Working from Home Gives Those with Disabilities an Opportunity

For many, working from home has become the new norm during the pandemic.
As companies continue to invest in this approach, people living with disabilities say it’s time for businesses to consider them an equal part of the workforce.
October is National Disabilities Awareness Employment Month, and advocacy groups agree it’s a good opportunity to close the hiring gap.
According to the Brookings Institution, only four in ten working-age adults with disabilities in the U-S are employed.
Brooke Lovelace, executive director for the Iowa Developmental Disabilities Council, is concerned the coronavirus is widening that gap.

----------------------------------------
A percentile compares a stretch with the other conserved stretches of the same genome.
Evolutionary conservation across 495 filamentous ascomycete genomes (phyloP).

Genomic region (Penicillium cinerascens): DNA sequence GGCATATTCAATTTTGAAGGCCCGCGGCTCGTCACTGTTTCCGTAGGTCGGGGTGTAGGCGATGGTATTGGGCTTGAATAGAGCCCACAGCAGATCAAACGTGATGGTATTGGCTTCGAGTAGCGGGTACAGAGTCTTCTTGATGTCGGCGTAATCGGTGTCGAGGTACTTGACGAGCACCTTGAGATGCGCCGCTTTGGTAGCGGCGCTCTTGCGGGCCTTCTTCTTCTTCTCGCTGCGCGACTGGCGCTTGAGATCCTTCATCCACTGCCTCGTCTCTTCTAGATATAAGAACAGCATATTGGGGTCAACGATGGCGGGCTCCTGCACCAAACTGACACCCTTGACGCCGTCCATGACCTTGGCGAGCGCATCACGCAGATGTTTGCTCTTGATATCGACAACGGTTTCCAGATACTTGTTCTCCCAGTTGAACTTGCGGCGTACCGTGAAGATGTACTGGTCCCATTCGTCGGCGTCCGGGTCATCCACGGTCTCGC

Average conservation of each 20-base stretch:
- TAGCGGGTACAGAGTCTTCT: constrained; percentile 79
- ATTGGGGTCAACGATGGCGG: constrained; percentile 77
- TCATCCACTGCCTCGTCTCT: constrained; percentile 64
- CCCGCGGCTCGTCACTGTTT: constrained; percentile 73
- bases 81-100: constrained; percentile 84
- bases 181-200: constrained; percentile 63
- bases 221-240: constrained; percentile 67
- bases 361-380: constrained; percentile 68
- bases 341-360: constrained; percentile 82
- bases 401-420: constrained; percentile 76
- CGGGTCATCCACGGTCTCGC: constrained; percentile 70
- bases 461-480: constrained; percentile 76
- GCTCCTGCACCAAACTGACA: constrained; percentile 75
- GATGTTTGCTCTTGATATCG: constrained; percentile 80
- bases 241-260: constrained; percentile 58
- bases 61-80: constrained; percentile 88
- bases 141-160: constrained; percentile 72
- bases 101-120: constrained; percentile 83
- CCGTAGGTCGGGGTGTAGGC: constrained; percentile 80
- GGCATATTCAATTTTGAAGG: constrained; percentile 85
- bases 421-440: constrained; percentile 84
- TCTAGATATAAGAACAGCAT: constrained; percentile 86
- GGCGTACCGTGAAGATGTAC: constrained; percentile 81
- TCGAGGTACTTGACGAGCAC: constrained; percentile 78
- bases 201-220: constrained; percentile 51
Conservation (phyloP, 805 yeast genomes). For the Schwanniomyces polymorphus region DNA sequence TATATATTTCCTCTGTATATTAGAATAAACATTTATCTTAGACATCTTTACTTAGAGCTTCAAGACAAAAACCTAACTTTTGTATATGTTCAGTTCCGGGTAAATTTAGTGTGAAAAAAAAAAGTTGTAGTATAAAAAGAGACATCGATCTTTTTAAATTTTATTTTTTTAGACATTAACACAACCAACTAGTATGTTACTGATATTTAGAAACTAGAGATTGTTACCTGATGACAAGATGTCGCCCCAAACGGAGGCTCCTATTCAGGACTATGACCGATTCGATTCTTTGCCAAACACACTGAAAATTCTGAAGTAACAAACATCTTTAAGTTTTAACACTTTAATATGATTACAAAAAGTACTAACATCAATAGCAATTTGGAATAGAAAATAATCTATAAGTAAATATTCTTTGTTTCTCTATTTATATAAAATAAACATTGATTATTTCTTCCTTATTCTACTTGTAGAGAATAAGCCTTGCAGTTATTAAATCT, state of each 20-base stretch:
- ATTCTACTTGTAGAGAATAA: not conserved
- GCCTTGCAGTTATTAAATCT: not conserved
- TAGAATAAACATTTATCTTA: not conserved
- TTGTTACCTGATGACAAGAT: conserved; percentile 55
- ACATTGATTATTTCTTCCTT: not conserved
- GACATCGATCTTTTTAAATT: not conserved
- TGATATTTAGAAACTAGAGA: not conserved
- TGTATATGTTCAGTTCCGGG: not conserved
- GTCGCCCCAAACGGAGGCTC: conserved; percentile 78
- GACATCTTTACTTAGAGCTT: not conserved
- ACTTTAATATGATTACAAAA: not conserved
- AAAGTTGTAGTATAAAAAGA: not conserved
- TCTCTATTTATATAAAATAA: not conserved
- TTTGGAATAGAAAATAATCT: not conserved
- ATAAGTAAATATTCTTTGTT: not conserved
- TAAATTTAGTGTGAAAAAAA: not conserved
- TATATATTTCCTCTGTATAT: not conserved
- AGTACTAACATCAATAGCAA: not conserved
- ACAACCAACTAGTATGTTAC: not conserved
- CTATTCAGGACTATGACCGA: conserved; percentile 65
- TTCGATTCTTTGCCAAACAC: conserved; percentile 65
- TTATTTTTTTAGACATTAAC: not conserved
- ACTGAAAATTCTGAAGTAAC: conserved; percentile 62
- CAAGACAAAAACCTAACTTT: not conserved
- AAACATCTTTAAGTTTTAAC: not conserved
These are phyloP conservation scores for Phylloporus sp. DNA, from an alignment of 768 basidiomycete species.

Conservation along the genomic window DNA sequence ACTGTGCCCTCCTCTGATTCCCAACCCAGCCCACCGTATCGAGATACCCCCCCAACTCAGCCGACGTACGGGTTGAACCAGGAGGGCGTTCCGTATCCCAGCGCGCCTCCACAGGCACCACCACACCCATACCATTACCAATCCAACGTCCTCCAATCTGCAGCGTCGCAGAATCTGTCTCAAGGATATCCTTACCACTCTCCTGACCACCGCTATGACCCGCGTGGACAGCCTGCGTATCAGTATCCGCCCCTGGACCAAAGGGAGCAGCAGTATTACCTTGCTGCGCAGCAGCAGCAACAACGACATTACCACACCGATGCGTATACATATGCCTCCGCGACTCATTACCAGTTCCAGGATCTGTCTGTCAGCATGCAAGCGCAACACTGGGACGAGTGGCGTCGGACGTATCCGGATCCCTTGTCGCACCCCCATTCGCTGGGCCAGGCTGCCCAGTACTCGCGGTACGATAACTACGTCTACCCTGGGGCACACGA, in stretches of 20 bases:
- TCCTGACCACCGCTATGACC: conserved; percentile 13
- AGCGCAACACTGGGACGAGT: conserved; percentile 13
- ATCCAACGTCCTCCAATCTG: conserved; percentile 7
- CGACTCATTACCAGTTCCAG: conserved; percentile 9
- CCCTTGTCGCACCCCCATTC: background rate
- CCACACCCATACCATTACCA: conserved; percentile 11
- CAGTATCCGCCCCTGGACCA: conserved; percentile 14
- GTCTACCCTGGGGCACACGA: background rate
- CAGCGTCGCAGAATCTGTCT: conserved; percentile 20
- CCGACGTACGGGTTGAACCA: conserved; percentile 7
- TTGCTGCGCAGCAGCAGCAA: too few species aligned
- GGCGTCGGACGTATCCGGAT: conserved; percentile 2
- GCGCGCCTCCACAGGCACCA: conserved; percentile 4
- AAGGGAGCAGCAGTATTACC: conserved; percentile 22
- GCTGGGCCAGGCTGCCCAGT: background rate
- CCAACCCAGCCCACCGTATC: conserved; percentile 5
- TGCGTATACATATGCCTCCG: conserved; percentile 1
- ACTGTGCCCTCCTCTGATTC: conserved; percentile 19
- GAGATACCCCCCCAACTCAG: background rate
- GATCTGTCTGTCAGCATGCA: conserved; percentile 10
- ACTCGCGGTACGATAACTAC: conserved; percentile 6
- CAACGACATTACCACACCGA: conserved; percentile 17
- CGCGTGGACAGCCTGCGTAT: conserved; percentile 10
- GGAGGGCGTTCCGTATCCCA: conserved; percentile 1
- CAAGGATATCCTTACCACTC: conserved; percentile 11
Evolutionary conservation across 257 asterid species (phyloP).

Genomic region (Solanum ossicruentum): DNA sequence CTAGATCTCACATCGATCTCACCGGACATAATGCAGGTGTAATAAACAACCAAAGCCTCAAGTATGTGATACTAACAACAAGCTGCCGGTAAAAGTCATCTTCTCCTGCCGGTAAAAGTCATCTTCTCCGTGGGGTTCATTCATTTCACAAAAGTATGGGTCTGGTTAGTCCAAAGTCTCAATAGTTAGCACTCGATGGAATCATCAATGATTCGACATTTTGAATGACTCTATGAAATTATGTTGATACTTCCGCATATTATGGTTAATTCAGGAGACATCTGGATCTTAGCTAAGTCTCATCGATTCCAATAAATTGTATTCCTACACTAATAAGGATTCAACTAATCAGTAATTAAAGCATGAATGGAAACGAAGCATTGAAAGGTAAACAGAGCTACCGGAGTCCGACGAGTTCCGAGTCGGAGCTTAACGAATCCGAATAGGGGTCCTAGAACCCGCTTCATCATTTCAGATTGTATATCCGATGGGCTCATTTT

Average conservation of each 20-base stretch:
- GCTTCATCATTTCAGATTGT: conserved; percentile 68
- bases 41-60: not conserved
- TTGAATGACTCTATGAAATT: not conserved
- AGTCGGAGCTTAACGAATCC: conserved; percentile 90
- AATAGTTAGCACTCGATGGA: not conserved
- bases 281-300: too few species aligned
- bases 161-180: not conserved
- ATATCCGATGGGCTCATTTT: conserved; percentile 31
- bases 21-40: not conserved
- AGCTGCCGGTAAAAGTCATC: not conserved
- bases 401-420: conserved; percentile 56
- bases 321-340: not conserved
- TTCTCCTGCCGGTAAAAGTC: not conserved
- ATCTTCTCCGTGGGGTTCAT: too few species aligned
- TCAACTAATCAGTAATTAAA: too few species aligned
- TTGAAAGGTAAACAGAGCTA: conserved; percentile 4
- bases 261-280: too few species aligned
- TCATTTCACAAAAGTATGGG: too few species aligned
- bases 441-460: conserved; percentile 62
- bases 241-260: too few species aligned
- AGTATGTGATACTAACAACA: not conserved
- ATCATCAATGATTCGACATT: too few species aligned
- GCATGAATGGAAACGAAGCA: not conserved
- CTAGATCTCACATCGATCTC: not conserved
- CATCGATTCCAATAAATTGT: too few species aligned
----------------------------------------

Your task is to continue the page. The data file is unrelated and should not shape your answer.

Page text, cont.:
At the same time, she noted workers have long called for companies to provide more accommodations for working from home.
As a result of the health crisis, technology is proving that remote jobs can be done in a variety of fields, and Lovelace said businesses should make sure they are truly being inclusive in their hiring.
In addition to hiring practices, Lovelace added this month is a good reminder for companies to ensure their buildings have the necessary accommodations for all people living with disabilities.

The Bureau of Labor Statistics said the latest jobless rate for workers with disabilities is higher than 14%, compared to an overall unemployment rate of around 8%. And in an annual report that tracks state-by-state rankings, Iowa is 13th in the nation for hiring people with disabilities.

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